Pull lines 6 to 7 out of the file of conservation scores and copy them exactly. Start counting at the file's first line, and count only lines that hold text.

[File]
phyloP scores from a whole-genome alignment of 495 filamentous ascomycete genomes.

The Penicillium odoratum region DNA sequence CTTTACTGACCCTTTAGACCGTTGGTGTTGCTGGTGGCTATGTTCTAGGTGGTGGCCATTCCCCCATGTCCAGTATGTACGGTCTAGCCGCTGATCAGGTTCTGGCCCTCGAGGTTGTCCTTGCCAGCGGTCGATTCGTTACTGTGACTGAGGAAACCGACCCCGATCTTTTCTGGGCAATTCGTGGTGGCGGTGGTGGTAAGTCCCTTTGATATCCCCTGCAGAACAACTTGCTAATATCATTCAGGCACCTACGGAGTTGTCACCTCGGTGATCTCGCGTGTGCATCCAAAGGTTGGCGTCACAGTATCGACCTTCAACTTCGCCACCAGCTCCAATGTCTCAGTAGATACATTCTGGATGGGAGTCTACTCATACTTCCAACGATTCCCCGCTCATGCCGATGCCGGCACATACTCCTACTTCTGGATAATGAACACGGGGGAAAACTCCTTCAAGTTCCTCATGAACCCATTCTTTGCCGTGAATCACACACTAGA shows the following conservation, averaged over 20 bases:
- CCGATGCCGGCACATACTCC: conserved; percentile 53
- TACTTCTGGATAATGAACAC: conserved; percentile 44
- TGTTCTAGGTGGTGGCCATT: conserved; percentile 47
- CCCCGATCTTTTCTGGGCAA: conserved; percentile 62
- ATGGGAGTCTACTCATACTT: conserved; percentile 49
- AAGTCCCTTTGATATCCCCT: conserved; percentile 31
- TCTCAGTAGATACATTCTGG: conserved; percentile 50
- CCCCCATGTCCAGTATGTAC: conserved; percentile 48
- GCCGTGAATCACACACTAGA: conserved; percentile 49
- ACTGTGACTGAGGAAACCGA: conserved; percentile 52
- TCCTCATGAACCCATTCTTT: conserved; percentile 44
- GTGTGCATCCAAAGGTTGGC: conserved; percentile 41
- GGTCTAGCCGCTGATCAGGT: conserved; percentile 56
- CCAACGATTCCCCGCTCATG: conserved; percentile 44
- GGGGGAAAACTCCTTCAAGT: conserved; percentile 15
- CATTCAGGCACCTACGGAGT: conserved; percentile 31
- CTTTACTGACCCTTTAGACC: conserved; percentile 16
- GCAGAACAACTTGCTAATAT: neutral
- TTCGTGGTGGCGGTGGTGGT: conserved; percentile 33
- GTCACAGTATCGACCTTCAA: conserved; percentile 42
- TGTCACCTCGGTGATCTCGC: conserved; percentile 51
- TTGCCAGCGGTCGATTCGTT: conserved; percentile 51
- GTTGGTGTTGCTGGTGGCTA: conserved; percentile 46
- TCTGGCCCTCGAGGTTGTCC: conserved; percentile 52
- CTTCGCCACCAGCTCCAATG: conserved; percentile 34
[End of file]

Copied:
- CCCCGATCTTTTCTGGGCAA: conserved; percentile 62
- ATGGGAGTCTACTCATACTT: conserved; percentile 49